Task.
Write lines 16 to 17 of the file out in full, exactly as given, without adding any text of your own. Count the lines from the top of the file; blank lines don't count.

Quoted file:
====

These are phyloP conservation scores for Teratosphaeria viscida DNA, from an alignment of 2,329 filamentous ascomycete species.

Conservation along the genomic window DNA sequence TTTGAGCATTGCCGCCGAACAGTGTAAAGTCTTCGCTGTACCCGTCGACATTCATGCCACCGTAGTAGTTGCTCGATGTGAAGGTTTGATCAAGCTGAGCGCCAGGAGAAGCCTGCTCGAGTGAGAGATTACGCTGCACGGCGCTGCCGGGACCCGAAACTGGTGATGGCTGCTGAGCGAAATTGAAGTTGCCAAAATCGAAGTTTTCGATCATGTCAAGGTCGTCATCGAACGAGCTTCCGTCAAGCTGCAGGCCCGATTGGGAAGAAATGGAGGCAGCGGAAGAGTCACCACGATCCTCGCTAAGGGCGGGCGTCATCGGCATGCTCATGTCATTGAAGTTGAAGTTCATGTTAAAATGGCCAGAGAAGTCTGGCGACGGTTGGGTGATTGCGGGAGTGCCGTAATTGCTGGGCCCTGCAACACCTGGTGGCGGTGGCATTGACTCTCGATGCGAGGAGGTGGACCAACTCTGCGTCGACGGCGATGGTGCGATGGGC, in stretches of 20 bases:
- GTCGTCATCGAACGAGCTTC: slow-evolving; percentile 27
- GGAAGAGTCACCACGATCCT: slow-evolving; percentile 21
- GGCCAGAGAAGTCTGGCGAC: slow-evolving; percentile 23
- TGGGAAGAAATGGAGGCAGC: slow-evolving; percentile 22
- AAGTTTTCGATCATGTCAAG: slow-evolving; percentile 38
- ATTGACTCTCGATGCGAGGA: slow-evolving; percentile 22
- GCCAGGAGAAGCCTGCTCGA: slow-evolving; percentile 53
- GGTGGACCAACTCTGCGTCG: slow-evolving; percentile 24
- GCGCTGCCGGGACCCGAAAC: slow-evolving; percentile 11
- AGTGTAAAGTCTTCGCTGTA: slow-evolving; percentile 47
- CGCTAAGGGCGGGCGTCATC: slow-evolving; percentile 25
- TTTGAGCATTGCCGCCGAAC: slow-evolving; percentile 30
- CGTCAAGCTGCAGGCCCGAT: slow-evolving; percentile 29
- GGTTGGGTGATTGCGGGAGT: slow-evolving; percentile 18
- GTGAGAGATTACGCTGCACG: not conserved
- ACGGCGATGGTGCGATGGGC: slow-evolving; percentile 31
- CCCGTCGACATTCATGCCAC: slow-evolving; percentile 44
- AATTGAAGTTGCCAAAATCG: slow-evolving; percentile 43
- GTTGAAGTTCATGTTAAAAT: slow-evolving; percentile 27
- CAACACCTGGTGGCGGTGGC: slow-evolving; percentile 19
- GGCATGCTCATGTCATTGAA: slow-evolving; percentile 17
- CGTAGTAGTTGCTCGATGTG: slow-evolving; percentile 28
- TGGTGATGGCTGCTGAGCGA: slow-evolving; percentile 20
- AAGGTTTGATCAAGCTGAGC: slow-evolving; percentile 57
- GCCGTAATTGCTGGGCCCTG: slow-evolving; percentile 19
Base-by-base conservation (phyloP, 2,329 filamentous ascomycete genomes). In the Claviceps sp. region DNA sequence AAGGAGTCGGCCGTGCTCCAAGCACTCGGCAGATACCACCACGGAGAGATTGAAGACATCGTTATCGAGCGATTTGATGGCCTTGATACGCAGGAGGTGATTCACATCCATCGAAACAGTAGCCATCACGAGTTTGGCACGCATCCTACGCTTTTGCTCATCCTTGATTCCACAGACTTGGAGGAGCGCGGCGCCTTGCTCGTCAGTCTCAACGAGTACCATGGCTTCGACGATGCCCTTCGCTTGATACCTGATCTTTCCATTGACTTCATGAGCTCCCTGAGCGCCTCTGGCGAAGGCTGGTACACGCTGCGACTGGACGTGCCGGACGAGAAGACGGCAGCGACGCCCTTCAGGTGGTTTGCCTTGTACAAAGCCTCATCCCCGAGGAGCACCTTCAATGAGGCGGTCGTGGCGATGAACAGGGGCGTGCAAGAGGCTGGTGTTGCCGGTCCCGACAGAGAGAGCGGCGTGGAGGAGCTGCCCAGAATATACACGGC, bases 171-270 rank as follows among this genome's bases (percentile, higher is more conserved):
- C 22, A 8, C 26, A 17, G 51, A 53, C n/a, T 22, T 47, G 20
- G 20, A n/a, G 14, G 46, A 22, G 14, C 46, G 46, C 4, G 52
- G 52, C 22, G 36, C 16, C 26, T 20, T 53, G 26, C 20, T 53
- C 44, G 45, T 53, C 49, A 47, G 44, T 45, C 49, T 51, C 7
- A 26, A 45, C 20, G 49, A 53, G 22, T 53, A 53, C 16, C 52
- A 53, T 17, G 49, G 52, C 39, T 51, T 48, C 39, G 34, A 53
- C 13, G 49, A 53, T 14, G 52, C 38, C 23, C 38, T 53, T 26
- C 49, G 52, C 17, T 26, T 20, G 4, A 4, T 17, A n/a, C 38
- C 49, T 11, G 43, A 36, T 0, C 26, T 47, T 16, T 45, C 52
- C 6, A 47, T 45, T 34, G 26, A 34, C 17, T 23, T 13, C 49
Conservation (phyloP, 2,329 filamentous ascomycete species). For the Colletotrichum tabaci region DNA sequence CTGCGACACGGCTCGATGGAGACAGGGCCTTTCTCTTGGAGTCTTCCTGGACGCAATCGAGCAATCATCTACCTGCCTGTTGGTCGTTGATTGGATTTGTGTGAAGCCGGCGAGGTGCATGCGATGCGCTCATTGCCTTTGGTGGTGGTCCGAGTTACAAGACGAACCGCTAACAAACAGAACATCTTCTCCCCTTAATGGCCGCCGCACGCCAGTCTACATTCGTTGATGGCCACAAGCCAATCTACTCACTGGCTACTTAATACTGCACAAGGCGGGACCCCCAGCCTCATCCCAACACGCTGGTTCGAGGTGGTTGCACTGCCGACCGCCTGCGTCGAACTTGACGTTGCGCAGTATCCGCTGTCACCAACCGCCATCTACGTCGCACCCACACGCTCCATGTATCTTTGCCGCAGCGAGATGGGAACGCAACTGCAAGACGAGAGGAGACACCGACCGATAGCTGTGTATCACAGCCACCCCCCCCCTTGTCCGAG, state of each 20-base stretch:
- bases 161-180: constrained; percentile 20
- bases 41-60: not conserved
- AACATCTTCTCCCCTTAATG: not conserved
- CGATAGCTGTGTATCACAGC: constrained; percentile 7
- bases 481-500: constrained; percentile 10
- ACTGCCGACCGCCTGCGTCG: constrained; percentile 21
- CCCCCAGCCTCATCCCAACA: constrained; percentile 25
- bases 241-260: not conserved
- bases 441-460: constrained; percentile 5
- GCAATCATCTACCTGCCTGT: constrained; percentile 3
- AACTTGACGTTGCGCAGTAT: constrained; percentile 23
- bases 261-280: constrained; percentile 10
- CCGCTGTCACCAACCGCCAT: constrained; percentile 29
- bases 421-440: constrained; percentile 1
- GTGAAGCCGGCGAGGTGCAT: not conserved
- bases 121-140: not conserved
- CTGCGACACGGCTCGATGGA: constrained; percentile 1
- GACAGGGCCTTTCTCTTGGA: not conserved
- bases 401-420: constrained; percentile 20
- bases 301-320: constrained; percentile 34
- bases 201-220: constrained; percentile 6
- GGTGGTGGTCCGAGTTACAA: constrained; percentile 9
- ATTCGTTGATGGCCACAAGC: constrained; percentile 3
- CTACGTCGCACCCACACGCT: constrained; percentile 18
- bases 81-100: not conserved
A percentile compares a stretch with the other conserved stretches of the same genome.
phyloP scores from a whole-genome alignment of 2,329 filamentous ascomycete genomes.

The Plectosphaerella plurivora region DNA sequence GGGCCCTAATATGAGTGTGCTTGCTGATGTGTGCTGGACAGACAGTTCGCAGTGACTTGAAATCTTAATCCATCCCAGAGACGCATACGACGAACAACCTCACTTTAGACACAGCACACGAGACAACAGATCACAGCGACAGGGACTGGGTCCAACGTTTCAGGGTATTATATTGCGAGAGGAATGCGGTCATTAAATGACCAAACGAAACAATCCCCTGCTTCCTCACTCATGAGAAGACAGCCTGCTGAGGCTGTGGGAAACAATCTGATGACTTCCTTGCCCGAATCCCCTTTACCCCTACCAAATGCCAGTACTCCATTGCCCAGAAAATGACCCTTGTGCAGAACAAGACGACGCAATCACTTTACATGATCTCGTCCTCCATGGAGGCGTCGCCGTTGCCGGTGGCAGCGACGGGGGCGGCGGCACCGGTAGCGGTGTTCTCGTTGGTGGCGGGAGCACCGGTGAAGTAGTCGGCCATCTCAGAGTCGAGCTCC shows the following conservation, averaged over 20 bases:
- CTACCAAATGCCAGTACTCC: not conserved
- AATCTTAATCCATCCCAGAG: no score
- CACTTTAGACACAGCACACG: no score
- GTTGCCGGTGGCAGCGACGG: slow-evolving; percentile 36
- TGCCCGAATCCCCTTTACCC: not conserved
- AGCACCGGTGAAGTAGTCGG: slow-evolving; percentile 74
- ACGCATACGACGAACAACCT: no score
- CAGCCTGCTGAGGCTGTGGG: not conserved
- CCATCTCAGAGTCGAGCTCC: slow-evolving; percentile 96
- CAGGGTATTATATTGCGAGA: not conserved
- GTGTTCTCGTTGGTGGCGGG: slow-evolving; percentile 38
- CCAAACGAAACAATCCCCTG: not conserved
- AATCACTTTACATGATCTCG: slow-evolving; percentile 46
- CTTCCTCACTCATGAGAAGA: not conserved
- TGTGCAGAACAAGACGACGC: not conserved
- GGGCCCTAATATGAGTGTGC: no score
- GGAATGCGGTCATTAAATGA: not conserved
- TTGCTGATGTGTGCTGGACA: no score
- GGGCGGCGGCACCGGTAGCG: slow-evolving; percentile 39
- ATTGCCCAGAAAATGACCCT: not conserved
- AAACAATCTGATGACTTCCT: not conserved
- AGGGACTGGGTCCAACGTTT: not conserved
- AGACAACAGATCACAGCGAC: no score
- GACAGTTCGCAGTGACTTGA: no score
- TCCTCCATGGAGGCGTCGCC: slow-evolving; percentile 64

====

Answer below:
- GGTTGGGTGATTGCGGGAGT: slow-evolving; percentile 18
- GTGAGAGATTACGCTGCACG: not conserved